Talker’s name relates back to his hike, and the person who he is. Imagine if he’d chosen a name before hand, like “Strider”. It wouldn’t have reflected the man who he was –  a sleep talking, hilarious young man.

My name relates back to my first hike and the spices I was carrying in a novel way. Little Spoon’s relates back to his off-hand comment about how he “sometimes like to be the little spoon in bed”. Chuckles got hers because you could hear her laugh for miles, and she was always laughing. Snakebite got bit by that snake and Fire Eater went after the bacon in the fire. It’s who they were, are.

I know you’re anxious about trail names. I know you want something cool. Don’t take the easy way out – wait for it. It’ll be awesome. If you do get one you’re not comfortable with, you don’t have to take it. You can say “no, I’m not okay with that name” if it’s something that disturbs you or puts you off – that’s fine.

But artifically creating a name for yourself, when you don’t know who you’re going to be? I would advise against it. Especially not Strider. Because every time I meet a “Strider” I make it my goal in life to rename them.

Strider became Slider this year. Strider became Hatchet. Strider became Slowpoke. Strider became Nap Time.

So wait for your name. Have adventures. Do silly things. Carry silly things. You’ll get an awesome name. Promise.

4153 Miles in a Year

4153 Miles in a Year

I met City Slicker on my 4th day on trail in 2012.

“I remember meeting you, you had that massive 50 pound pack and you had a 20 degree bag in the middle of July in Maine. You. Were. An. Idiot.”

I was. I knew it – what I thought I had known about the AT wasn’t anything like what it really was. I had thought that the camping experience I had would prepare me for what I was doing, where I was going. So very wrong.

City Slicker was hiking north to Katahdin with a young man named Figs. They were meeting Fig’s grandfather at the end so they could climb together, in three days. They were going to push 3 back to back 25 mile days – which is a challenge in Maine. We had all gotten to the shelter at the same time, right as night was falling. I was amazed as the unpacked their food – fig newtons, jerky, Oreos  and two lipton sides apiece. A an easy 1200 calorie meal, and they both were still hungry afterwards.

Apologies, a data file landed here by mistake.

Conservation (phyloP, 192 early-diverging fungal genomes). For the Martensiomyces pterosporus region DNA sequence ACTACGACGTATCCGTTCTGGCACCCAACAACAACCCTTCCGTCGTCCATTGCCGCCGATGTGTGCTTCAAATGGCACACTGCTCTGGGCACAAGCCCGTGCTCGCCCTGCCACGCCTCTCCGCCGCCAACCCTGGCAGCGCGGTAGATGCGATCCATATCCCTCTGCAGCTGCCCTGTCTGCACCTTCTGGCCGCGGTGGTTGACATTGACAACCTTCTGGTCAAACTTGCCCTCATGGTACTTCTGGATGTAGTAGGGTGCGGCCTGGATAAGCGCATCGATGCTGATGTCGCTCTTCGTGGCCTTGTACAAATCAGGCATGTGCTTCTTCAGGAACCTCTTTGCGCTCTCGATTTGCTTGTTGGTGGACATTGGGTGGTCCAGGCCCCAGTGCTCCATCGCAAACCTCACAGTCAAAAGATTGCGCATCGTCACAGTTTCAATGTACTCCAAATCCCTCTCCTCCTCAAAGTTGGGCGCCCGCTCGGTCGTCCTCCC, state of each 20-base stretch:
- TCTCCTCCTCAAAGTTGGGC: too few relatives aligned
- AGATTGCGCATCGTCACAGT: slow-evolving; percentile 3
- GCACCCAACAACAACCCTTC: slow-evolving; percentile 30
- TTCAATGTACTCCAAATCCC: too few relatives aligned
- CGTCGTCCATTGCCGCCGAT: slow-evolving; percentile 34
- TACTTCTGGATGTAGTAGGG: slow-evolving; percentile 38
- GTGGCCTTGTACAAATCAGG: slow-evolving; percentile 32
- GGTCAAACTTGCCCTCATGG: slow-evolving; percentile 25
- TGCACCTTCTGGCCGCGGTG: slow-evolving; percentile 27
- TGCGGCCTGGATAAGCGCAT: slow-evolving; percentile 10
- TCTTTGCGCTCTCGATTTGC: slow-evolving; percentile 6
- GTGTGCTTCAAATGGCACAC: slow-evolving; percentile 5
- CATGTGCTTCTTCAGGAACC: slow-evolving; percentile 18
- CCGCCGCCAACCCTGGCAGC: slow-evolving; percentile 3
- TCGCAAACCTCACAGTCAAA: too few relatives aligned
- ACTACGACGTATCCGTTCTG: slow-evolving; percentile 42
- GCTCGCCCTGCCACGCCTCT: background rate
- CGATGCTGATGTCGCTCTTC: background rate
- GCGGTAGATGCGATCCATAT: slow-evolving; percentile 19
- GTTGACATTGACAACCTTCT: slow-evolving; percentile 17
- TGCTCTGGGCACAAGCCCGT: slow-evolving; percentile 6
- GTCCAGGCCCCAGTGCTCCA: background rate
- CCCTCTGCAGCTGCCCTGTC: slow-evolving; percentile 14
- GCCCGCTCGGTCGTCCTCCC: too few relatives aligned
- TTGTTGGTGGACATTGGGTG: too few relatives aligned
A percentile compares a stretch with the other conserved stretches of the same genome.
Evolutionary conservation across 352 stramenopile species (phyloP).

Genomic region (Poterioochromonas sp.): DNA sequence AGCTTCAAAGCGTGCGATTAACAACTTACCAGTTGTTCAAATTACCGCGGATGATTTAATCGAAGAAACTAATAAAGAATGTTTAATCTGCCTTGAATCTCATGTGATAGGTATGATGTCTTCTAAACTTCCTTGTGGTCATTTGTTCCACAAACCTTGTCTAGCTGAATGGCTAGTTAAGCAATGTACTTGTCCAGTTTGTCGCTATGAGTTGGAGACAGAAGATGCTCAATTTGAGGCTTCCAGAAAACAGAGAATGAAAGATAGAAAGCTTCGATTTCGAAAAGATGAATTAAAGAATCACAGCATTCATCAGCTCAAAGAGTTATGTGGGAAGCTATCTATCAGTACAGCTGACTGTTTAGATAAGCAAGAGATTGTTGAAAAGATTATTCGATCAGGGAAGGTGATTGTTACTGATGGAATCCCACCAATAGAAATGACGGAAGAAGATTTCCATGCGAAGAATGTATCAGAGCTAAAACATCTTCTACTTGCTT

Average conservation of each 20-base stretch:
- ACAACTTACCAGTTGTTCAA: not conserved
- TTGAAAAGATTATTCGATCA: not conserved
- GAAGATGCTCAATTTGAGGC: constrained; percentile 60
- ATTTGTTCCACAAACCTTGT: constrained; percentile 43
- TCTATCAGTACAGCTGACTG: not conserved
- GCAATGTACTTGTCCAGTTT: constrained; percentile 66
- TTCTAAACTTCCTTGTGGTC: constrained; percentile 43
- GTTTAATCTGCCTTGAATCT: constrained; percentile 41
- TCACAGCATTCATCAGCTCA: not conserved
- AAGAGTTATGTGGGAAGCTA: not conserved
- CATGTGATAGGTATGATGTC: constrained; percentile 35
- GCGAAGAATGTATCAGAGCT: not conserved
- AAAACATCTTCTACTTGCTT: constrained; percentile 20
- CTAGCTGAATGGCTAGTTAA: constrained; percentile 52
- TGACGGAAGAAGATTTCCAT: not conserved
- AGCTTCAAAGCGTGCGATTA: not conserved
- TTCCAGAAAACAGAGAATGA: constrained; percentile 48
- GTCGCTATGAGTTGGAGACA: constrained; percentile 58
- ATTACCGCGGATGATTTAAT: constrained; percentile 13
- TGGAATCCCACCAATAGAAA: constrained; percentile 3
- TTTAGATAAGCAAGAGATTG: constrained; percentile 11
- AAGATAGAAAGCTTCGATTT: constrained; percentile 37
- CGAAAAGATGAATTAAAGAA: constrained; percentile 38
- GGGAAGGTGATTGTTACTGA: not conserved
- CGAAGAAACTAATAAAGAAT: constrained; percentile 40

I stood in awe of them, and listened to their casual and practiced chatter as they ate and did their camp chores. I learned that City Slicker was going to ping-pong and head south from Hanover in a few weeks, just so he could keep hiking. They told me about where to stop in NH – Chet’s place was penciled into my guide book, and Rob Bird’s number for Dalton Mass was added. Important thing – like you have to be at the door of On The Edge Farm in VT if you want a fresh pie. The important things. And the next morning, they hiked out with a nod and twinkle in their eyes- they were almost done.

Going through the Trail-side museum - City Slicker knew all the history behind the animals.
Going through the Trail-side museum – City Slicker knew all the history behind the animals.

Skip forward a bit, some weeks passed and my pack got lighter, my days got longer and I thought I knew more about the trail. I did a fast 14 miles into the RPH shelter in NY for an early day, because a huge front was moving in and I had heard you could order pizza at the shelter.

I wander in and there is a thin man there, long beard and sporting a fresh mohawk not unlike my own, which I had gotten at Rob Bird’s hostel, the Birdcage. I said a hello and snagged the shelter log.

“Oh City Slicker has been here. Man I was hoping to catch up to him.”

“Really? Why is that?”